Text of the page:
Journey to Jerusalem Day 1
Ash Wednesday, February 26 Joel 2:1-2, 12-17
1 Blow a trumpet in Zion;
sound an alarm on my holy mountain!
Let all the inhabitants of the land tremble,
for the day of the Lord is coming; it is near,
2 a day of darkness and gloom,
a day of clouds and thick darkness!
Like blackness there is spread upon the mountains
a great and powerful people;
their like has never been before,
nor will be again after them
through the years of all generations.
12 “Yet even now,” declares the Lord,
“return to me with all your heart,
with fasting, with weeping, and with mourning;
13 and rend your hearts and not your garments.”
Return to the Lord your God,
for he is gracious and merciful,
slow to anger, and abounding in steadfast love;
and he relents over disaster.
14 Who knows whether he will not turn and relent,
and leave a blessing behind him,
a grain offering and a drink offering
for the Lord your God?
15 Blow the trumpet in Zion;
consecrate a fast;
call a solemn assembly;
16 gather the people.
Consecrate the congregation;
assemble the elders;
gather the children,
even nursing infants.
Let the bridegroom leave his room,
and the bride her chamber.
17 Between the vestibule and the altar
let the priests, the ministers of the Lord, weep
and say, “Spare your people, O Lord,
and make not your heritage a reproach,
a byword among the nations.
Why should they say among the peoples,
‘Where is their God?’”
Alarms get our attention. They are used to warn, inform, or call us to action. Joel’s first “Blow a trumpet” (v1) alarm warns that judgement is coming. Israel had seen the “Day of the Lord” as a day when Yahweh would judge the nations and restore Israel’s former glory. Associated with this “day” was hope, joyful expectation, and national pride. However, Joel’s word is this judgment will also include unfaithful Israel! The day was supposed to be sunshine and rainbows, but it will actually be “a day of darkness and gloom” (v2).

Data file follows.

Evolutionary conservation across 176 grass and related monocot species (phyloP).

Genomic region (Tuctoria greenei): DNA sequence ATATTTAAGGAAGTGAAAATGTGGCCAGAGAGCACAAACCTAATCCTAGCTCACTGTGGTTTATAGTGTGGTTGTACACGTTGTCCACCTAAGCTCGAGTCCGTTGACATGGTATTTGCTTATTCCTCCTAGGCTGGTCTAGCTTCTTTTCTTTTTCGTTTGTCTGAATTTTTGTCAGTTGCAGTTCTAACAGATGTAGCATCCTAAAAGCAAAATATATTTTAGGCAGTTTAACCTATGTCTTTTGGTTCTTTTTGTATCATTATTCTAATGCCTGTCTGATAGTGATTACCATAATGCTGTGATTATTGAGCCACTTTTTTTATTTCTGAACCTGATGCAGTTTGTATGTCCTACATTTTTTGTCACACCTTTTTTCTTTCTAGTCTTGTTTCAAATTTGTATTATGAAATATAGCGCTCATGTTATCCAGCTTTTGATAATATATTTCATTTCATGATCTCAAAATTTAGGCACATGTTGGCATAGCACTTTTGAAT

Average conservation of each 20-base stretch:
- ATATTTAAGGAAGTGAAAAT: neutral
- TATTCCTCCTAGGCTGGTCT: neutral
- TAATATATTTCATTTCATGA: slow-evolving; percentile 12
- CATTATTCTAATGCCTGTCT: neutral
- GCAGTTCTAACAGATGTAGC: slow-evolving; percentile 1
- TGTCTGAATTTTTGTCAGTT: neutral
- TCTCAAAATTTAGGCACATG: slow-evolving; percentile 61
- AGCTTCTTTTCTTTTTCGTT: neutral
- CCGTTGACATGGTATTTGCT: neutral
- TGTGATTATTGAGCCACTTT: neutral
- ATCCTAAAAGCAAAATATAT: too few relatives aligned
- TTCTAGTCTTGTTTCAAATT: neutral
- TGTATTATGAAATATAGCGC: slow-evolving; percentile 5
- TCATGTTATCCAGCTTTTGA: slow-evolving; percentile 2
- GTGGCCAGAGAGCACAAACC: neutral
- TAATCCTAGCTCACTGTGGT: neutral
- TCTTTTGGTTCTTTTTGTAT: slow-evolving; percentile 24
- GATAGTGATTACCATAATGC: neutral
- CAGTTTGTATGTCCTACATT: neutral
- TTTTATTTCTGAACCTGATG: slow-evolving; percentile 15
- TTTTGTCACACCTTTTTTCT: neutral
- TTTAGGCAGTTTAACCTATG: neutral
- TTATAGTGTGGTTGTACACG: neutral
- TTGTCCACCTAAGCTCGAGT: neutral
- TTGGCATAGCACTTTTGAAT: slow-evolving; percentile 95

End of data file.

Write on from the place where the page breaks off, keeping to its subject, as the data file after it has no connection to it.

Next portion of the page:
Yet, in the midst of judgment and warning Yahweh extends grace and mercy, inviting Israel to return to him. Returning, like repentance, requires a change of direction, posture, and attitude. Called out for their unfaithfulness, Yahweh invites Israel to be faithful. Faithfulness/returning must be deeper than outward clothing and actions.
Thus, the Lord declares, “return to me with all your heart, with fasting, with weeping, and with mourning, and rend your hearts and not your garments” (vv12-13). Notice the orientation of the heart is deeply directed by the things we do with our bodies. This is why Yahweh says to weep and fast, for these actions help direct our hearts!
Joel’s second, “Blow the trumpet” (v15) calls Israel to respond to Yahweh’s merciful invitation with action. A call to reorient hearts through the disciplines of fasting, praying, gathering, and hopeful anticipation.
Lent is a season where we answer this call to action. We embrace disciplines that help reorient our hearts to God. Hear the trumpet sounding; return to the Lord.
Gracious Father, we thank you that “even now” is a word of mercy for us! Help us to not grow faint or lazy in our pursuit of you; in Jesus’ name. Amen!